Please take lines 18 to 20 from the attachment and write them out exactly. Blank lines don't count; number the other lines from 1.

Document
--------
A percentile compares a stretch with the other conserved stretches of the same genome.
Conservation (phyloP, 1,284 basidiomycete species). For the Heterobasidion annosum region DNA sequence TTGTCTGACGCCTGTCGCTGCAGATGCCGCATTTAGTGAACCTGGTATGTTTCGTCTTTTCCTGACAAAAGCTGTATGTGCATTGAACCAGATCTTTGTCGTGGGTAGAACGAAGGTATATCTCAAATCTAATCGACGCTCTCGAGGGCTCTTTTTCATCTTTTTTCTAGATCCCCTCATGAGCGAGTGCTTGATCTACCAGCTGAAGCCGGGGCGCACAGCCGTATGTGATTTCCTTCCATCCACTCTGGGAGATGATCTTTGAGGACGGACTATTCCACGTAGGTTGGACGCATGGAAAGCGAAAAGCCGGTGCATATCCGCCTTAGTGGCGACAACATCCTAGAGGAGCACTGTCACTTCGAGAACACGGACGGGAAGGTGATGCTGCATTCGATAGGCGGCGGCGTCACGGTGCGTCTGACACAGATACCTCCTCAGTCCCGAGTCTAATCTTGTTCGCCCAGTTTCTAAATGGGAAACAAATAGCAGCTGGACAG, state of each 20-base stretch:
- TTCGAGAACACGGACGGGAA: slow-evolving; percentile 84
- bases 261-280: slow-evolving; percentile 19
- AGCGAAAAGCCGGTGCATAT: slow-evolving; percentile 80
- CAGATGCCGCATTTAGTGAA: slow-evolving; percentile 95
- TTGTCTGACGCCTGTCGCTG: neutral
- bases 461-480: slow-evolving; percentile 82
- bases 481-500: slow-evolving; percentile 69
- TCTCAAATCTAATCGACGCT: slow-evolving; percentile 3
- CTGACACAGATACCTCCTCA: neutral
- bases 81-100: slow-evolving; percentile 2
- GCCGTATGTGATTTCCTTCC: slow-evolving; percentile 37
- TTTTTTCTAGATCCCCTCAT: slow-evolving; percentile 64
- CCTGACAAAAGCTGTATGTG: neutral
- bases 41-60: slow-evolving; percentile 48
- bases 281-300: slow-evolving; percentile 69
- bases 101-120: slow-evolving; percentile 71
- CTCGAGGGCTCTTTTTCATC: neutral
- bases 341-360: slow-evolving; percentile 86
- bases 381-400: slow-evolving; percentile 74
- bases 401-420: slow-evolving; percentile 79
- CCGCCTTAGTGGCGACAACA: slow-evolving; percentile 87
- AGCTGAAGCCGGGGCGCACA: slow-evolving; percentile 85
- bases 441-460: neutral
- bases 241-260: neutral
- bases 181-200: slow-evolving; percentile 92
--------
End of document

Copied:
- bases 101-120: slow-evolving; percentile 71
- CTCGAGGGCTCTTTTTCATC: neutral
- bases 341-360: slow-evolving; percentile 86